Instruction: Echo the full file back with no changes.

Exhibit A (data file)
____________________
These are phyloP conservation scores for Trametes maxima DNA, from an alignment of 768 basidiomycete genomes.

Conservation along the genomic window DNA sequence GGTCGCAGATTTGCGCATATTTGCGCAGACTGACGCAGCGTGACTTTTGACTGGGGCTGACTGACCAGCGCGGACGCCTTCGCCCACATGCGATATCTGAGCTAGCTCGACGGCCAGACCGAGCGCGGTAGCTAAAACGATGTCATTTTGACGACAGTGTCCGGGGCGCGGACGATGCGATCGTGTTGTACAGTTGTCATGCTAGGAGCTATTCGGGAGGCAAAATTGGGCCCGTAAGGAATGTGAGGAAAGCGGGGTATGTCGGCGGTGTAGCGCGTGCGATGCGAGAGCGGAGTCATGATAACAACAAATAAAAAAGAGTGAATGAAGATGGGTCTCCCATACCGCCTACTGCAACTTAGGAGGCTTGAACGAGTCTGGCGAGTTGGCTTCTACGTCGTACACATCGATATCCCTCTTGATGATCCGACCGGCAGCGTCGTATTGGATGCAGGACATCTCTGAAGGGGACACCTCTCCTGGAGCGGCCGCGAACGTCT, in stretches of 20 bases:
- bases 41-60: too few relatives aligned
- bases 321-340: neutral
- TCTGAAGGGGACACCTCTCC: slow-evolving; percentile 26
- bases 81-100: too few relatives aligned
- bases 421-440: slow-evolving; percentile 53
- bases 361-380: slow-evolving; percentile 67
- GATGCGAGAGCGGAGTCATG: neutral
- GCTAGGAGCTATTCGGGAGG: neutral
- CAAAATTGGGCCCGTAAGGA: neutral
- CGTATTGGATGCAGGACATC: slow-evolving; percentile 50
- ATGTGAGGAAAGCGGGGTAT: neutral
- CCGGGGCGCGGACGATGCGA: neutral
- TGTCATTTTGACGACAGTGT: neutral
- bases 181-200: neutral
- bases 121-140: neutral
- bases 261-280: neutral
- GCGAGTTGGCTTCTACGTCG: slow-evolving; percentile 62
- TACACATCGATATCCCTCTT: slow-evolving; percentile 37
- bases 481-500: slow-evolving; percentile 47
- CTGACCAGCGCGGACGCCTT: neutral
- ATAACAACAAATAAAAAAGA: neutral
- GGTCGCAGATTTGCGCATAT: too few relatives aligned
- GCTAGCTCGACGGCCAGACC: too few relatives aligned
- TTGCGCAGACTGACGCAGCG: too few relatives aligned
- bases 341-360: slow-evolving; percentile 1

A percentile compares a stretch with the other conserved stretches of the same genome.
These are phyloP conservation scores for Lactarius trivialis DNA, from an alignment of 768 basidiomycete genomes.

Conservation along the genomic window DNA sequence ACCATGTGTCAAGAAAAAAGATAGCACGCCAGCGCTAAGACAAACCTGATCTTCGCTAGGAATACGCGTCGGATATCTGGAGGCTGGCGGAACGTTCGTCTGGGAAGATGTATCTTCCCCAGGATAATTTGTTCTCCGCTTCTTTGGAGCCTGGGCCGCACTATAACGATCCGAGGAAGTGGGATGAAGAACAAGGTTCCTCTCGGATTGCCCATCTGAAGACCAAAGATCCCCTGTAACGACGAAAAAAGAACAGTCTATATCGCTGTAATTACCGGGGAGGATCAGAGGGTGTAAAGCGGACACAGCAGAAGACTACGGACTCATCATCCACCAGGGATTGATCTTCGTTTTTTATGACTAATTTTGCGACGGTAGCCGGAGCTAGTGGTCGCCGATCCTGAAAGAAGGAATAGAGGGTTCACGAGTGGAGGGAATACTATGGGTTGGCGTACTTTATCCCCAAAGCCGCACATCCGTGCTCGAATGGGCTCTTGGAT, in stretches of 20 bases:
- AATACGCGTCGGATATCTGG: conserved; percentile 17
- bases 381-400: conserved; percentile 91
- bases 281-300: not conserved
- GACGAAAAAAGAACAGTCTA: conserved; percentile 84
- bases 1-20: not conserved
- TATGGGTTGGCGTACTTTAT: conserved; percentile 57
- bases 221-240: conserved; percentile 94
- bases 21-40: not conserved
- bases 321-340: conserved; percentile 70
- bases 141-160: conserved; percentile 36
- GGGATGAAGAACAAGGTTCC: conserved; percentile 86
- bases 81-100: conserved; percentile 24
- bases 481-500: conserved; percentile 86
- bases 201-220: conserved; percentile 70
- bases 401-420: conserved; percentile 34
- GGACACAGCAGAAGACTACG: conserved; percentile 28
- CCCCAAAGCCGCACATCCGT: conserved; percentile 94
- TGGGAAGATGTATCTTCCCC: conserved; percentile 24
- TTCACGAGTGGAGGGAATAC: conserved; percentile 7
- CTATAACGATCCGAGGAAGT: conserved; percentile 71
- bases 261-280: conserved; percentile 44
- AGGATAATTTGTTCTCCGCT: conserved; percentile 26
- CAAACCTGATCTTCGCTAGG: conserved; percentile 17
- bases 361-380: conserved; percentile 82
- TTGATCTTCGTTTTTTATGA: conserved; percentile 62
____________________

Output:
These are phyloP conservation scores for Trametes maxima DNA, from an alignment of 768 basidiomycete genomes.

Conservation along the genomic window DNA sequence GGTCGCAGATTTGCGCATATTTGCGCAGACTGACGCAGCGTGACTTTTGACTGGGGCTGACTGACCAGCGCGGACGCCTTCGCCCACATGCGATATCTGAGCTAGCTCGACGGCCAGACCGAGCGCGGTAGCTAAAACGATGTCATTTTGACGACAGTGTCCGGGGCGCGGACGATGCGATCGTGTTGTACAGTTGTCATGCTAGGAGCTATTCGGGAGGCAAAATTGGGCCCGTAAGGAATGTGAGGAAAGCGGGGTATGTCGGCGGTGTAGCGCGTGCGATGCGAGAGCGGAGTCATGATAACAACAAATAAAAAAGAGTGAATGAAGATGGGTCTCCCATACCGCCTACTGCAACTTAGGAGGCTTGAACGAGTCTGGCGAGTTGGCTTCTACGTCGTACACATCGATATCCCTCTTGATGATCCGACCGGCAGCGTCGTATTGGATGCAGGACATCTCTGAAGGGGACACCTCTCCTGGAGCGGCCGCGAACGTCT, in stretches of 20 bases:
- bases 41-60: too few relatives aligned
- bases 321-340: neutral
- TCTGAAGGGGACACCTCTCC: slow-evolving; percentile 26
- bases 81-100: too few relatives aligned
- bases 421-440: slow-evolving; percentile 53
- bases 361-380: slow-evolving; percentile 67
- GATGCGAGAGCGGAGTCATG: neutral
- GCTAGGAGCTATTCGGGAGG: neutral
- CAAAATTGGGCCCGTAAGGA: neutral
- CGTATTGGATGCAGGACATC: slow-evolving; percentile 50
- ATGTGAGGAAAGCGGGGTAT: neutral
- CCGGGGCGCGGACGATGCGA: neutral
- TGTCATTTTGACGACAGTGT: neutral
- bases 181-200: neutral
- bases 121-140: neutral
- bases 261-280: neutral
- GCGAGTTGGCTTCTACGTCG: slow-evolving; percentile 62
- TACACATCGATATCCCTCTT: slow-evolving; percentile 37
- bases 481-500: slow-evolving; percentile 47
- CTGACCAGCGCGGACGCCTT: neutral
- ATAACAACAAATAAAAAAGA: neutral
- GGTCGCAGATTTGCGCATAT: too few relatives aligned
- GCTAGCTCGACGGCCAGACC: too few relatives aligned
- TTGCGCAGACTGACGCAGCG: too few relatives aligned
- bases 341-360: slow-evolving; percentile 1

A percentile compares a stretch with the other conserved stretches of the same genome.
These are phyloP conservation scores for Lactarius trivialis DNA, from an alignment of 768 basidiomycete genomes.

Conservation along the genomic window DNA sequence ACCATGTGTCAAGAAAAAAGATAGCACGCCAGCGCTAAGACAAACCTGATCTTCGCTAGGAATACGCGTCGGATATCTGGAGGCTGGCGGAACGTTCGTCTGGGAAGATGTATCTTCCCCAGGATAATTTGTTCTCCGCTTCTTTGGAGCCTGGGCCGCACTATAACGATCCGAGGAAGTGGGATGAAGAACAAGGTTCCTCTCGGATTGCCCATCTGAAGACCAAAGATCCCCTGTAACGACGAAAAAAGAACAGTCTATATCGCTGTAATTACCGGGGAGGATCAGAGGGTGTAAAGCGGACACAGCAGAAGACTACGGACTCATCATCCACCAGGGATTGATCTTCGTTTTTTATGACTAATTTTGCGACGGTAGCCGGAGCTAGTGGTCGCCGATCCTGAAAGAAGGAATAGAGGGTTCACGAGTGGAGGGAATACTATGGGTTGGCGTACTTTATCCCCAAAGCCGCACATCCGTGCTCGAATGGGCTCTTGGAT, in stretches of 20 bases:
- AATACGCGTCGGATATCTGG: conserved; percentile 17
- bases 381-400: conserved; percentile 91
- bases 281-300: not conserved
- GACGAAAAAAGAACAGTCTA: conserved; percentile 84
- bases 1-20: not conserved
- TATGGGTTGGCGTACTTTAT: conserved; percentile 57
- bases 221-240: conserved; percentile 94
- bases 21-40: not conserved
- bases 321-340: conserved; percentile 70
- bases 141-160: conserved; percentile 36
- GGGATGAAGAACAAGGTTCC: conserved; percentile 86
- bases 81-100: conserved; percentile 24
- bases 481-500: conserved; percentile 86
- bases 201-220: conserved; percentile 70
- bases 401-420: conserved; percentile 34
- GGACACAGCAGAAGACTACG: conserved; percentile 28
- CCCCAAAGCCGCACATCCGT: conserved; percentile 94
- TGGGAAGATGTATCTTCCCC: conserved; percentile 24
- TTCACGAGTGGAGGGAATAC: conserved; percentile 7
- CTATAACGATCCGAGGAAGT: conserved; percentile 71
- bases 261-280: conserved; percentile 44
- AGGATAATTTGTTCTCCGCT: conserved; percentile 26
- CAAACCTGATCTTCGCTAGG: conserved; percentile 17
- bases 361-380: conserved; percentile 82
- TTGATCTTCGTTTTTTATGA: conserved; percentile 62